Parents' Experiences of Information and Decision Making in the Care of Their Child With Severe Spinal Muscular Atrophy: A Population Survey.

Date: 
15-01-2019

Authors: Kim Beernaert, Malin Lövgren, Jørgen Jeppesen, Ulla Werlauff, Jes Rahbek, Thomas Sejersen, Ulrika Kreicbergs

Source: 
Journal of child neurology (2019)
Links: 
PubMed

Objective:

This study aims to assess the experiences and wishes of parents of children with severe spinal muscular atrophy regarding information and decision-making throughout the course of the illness.

Study Design:

A full population survey, conducted in 2015, among parents of children with severe spinal muscular atrophy who were born in Denmark between January 1, 2003, and December 31, 2013. We used a study-specific questionnaire with items about experiences and wishes concerning the provision of information about diagnosis, treatment, and end-of-life care.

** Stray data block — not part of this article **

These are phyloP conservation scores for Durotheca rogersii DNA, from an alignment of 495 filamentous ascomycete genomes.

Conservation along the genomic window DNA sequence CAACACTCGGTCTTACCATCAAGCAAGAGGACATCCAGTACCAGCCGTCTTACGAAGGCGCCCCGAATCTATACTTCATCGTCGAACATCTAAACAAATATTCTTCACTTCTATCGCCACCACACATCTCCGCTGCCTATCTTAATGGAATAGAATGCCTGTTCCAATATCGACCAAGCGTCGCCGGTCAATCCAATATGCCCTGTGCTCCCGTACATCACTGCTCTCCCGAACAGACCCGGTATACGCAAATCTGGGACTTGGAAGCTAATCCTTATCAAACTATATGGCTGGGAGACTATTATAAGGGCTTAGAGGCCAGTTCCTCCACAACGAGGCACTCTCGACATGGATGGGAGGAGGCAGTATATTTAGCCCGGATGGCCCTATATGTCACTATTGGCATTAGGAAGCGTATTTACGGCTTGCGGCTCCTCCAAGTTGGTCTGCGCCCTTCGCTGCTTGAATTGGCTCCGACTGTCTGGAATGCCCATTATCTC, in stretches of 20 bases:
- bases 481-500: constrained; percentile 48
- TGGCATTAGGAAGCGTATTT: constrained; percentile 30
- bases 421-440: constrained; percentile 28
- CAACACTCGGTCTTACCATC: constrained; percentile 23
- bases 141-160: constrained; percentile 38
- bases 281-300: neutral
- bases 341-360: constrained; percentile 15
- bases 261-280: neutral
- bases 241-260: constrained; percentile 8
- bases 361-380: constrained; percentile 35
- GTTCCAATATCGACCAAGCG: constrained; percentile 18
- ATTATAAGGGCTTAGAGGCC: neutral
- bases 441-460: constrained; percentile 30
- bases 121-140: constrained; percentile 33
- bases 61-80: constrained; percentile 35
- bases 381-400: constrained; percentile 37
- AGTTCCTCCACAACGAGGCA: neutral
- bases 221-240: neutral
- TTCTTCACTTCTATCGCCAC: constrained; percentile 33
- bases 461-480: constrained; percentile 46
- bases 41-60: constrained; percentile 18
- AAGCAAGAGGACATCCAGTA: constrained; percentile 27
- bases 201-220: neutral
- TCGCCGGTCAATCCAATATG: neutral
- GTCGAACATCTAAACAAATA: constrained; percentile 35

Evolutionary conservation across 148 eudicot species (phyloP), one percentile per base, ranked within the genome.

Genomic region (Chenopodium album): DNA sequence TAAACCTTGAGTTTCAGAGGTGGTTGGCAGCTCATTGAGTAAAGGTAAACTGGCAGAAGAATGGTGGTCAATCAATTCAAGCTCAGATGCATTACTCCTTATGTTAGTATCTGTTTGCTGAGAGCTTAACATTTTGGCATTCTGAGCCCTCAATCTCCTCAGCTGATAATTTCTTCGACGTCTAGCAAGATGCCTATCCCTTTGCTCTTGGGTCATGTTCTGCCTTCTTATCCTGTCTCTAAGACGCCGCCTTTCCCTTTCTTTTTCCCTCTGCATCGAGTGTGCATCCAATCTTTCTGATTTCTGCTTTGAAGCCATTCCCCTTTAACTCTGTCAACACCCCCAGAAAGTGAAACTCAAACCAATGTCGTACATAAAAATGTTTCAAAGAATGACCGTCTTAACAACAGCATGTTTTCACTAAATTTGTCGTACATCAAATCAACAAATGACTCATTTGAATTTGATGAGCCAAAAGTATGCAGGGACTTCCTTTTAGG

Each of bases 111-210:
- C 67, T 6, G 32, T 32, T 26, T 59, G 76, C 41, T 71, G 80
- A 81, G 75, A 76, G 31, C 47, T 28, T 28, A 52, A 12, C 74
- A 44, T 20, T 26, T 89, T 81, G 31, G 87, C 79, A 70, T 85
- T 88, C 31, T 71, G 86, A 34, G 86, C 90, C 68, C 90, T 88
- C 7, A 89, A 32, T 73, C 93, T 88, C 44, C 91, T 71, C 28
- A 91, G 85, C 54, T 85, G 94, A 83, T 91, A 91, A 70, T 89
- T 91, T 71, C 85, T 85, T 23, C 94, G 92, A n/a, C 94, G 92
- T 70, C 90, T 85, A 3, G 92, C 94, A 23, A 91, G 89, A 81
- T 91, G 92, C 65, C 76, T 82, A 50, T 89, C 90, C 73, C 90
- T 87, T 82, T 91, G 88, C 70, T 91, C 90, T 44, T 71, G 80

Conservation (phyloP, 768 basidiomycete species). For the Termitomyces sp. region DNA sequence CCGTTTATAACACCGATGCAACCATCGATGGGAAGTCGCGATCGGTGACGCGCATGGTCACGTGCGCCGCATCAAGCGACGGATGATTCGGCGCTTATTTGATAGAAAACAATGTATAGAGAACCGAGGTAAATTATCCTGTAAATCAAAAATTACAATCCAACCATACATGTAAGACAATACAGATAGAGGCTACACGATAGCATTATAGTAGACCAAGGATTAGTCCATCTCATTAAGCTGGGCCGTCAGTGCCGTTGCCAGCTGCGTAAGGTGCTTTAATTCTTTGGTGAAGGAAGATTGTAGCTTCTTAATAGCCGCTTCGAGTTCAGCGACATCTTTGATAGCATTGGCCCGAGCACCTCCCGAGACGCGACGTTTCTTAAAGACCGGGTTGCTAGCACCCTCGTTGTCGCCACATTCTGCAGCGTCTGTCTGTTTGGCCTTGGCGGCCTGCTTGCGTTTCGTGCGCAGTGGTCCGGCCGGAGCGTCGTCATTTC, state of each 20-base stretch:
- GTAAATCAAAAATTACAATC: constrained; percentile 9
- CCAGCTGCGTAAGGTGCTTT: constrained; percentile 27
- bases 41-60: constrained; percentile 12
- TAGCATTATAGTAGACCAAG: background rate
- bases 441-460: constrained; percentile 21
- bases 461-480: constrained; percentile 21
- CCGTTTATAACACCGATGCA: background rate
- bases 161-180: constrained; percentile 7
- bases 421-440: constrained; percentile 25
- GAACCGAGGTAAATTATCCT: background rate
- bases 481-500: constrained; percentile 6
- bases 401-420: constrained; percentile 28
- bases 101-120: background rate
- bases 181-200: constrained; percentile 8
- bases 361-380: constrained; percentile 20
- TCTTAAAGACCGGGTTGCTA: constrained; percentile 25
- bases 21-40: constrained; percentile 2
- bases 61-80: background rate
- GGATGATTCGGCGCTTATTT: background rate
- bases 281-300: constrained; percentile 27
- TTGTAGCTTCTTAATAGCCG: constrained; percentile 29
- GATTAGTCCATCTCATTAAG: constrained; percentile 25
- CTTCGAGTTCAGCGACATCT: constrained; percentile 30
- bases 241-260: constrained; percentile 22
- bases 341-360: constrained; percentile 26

Results:

Among the 47 parents that were identified, 34 parents of 21 children participated. Eleven of them were nonbereaved and 23 were bereaved parents. All parents stated that health care staff did not take any decisions without informing them. A proportion of parents indicated that they were not informed about what spinal muscular atrophy entails (32%), possible treatment options (18%), or the fact that their child would have a short life (26%) or that death was imminent (57%). Most of the bereaved parents who had wishes concerning how and where their child would pass away had their wishes fulfilled.

Conclusions:

The study showed that health care staff did not take treatment decisions without parents being informed. However, there is room for improvement concerning information about what spinal muscular atrophy entails, treatment options, and prognosis. Possibilities of palliative care and advance care planning should be investigated for these parents, their child, and health care staff.

 
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